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Books of the Year 2010, and Reading plans for 2011
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TheRejectAmidHair



Joined: 19 Nov 2008
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Location: Staines, Middlesex

PostPosted: Mon Dec 20, 2010 10:03 am    Post subject: Books of the Year 2010, and Reading plans for 2011  Reply with quote

Of all the books I read this year for the first time, Daniel Defoe's Journal of the Plague Year would be my nomination mfor my Book of the Year. Defoe is known primarily for Robinson Crusoe, and also for Moll Flanders; but having now read the superb Roxana, and now, The Journal of the Plague Year, he strikes me as being up there with the very best, and is, perhaps, the most underrated of English novelists.

But if I am to include re-reads, then my Book of the Year is The Brothers Karamazov, which I have now nearly finished. Yes, I know, there is  much that is wrong with it: there is much that didn't really seem to make much sense; and also much that is crude and unpolished. (And - let's be honest - there's also much that went over my head, even at third reading.) But really - so what? I've read many novels far more refined and polished than this, and far less flawed, but they didn't affect me the way this does. Given the immense riches this novel has to offer, what does it matter that it's flawed?

Next year, I want to re-read more. There have been many books I read when I wasn't, perhaps, quite ready for them, and didn't get as much out of them as I should have done. There are also many books that  demand to be lived with, and not merely to be read once and then put away on the shelves. A novel like The Brothers Karamazov is a novel to be lived with, and there are not too many novels of which I could say that.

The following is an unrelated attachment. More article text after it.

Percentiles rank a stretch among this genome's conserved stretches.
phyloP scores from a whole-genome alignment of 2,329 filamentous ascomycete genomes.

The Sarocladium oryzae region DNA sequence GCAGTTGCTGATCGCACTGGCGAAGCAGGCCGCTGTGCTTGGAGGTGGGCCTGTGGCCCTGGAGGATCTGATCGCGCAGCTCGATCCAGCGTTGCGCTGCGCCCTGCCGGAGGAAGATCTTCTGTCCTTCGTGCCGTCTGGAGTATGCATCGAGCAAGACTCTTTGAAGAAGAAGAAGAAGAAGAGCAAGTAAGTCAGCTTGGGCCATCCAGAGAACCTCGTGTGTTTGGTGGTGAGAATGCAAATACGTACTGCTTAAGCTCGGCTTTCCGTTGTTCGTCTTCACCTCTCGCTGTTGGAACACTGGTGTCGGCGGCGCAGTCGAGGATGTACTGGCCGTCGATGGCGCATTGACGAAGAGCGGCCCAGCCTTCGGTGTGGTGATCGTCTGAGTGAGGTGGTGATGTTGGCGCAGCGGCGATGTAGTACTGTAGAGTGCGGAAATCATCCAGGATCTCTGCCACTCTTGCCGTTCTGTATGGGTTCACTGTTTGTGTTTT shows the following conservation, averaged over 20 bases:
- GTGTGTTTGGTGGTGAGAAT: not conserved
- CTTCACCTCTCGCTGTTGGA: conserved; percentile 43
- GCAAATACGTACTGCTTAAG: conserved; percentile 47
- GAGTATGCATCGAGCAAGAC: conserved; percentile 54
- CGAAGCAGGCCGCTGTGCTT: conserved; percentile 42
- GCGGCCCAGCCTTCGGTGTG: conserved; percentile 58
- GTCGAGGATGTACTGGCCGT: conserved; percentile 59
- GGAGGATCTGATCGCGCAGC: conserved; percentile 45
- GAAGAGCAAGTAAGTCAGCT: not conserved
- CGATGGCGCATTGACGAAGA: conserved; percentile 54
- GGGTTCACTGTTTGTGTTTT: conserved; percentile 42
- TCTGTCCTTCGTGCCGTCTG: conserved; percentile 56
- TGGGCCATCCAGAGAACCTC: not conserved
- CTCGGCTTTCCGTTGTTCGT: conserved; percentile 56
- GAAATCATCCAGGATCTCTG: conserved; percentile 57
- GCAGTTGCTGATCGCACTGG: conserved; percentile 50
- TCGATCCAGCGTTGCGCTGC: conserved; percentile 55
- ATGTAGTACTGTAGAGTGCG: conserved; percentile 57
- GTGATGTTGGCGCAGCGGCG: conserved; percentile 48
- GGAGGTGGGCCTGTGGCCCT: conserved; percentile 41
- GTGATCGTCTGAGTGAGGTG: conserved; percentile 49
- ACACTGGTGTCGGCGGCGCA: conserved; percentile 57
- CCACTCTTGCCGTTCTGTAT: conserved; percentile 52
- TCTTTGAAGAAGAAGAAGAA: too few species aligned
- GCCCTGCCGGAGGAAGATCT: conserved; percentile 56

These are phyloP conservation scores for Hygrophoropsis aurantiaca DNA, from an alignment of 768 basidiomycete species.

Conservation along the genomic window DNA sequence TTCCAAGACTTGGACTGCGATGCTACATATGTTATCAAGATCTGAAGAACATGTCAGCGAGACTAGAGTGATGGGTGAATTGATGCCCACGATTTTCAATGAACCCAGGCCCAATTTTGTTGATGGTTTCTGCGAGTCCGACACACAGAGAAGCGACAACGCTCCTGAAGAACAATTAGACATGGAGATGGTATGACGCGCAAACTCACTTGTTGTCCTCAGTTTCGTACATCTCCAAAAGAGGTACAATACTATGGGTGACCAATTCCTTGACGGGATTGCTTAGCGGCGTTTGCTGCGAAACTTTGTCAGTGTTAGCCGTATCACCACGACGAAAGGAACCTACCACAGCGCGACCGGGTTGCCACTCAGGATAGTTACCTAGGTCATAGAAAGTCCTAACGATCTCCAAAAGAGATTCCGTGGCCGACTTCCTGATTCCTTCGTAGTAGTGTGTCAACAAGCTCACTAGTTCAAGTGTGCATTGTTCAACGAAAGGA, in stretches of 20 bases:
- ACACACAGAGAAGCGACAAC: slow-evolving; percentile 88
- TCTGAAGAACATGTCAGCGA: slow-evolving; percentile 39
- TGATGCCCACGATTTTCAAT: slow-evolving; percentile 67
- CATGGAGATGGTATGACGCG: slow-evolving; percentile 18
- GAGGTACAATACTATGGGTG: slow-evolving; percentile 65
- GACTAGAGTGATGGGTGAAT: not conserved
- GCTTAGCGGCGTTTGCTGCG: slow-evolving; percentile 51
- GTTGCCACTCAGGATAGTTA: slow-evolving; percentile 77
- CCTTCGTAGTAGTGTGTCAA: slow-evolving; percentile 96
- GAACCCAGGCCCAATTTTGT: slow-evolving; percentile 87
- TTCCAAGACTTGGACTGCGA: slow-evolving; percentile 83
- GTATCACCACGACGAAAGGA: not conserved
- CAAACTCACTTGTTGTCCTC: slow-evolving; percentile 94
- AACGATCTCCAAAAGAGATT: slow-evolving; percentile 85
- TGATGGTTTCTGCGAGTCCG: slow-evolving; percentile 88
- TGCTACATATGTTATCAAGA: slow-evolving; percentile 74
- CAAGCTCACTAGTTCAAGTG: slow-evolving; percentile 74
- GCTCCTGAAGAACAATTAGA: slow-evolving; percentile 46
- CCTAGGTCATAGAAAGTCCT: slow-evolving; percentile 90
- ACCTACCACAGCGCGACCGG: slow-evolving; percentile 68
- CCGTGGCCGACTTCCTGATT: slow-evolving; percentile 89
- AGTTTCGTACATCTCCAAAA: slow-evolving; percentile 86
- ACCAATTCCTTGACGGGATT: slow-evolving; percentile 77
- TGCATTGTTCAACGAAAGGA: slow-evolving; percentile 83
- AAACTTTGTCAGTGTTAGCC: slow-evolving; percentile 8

Among the books I want to re-read is Moby-Dick, which, like The Brothers Karamazov, is vast and craggy and flawed. This one is very is high on my list.

I shall also continue with reading the Bible (indeed, given that Moby-Dick is full of Biblical references and resonances, it makes little sense trying to read it without also having a good knowledge of the Bible).

And I also want to read something by Walter Scott because, despite being not to modern taste (which really ought to count as a plus-point for me!) he was vastly influential in European literature, and I'd like to know why. Amongst his admirers was Dickens, and even Austen, that most un-Romantic of authors (Austen once said something to the effect that she shouldn't really like Scott, but couldn't help doing so). Perhaps one of his major novels - e.g. Old Mortality - would be a good one.

PS Looking through the Amazon reviews for Moby-Dick, I find this little gem: "It seems to be another of those massive tomes such as ‘War and Peace’ or ‘The Brothers Karamazov’ that the reader convinces themselves to be a ‘masterpiece’ on completion, simply because they cannot bear to admit that they have been duped into wasting such a massive amount of time and energy." Well - that's me told!  Very Happy


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Mikeharvey



Joined: 22 Nov 2008
Posts: 3360


Location: Lancashire

PostPosted: Mon Dec 20, 2010 11:07 am    Post subject: Reply with quote

Next year I must read the one remaining Dickens I haven't read 'The Old Curiosity Shop'. Its reputation isn't very great but I neeed to read it for completion.  And, yes, this is the year for 'Middlemarch'!  And (blushes) 'Anna Karenina'.


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TheRejectAmidHair



Joined: 19 Nov 2008
Posts: 3864


Location: Staines, Middlesex

PostPosted: Mon Dec 20, 2010 11:39 am    Post subject: Reply with quote

Oh, and that reminds me ... I also want to read the various bits of Dickens I haven't got round to yet. I've read all the Dickens novels & novellas, but have yet to read all the short stories, Sketches by Boz, American Notes, Pictures From Italy, etc.

I have the complete works in thise green-bound Heron Books series, except for the 2 volumes of Miscellaneous Papers, and I'm still scouring 2nd hand bookshops for these.


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Mikeharvey



Joined: 22 Nov 2008
Posts: 3360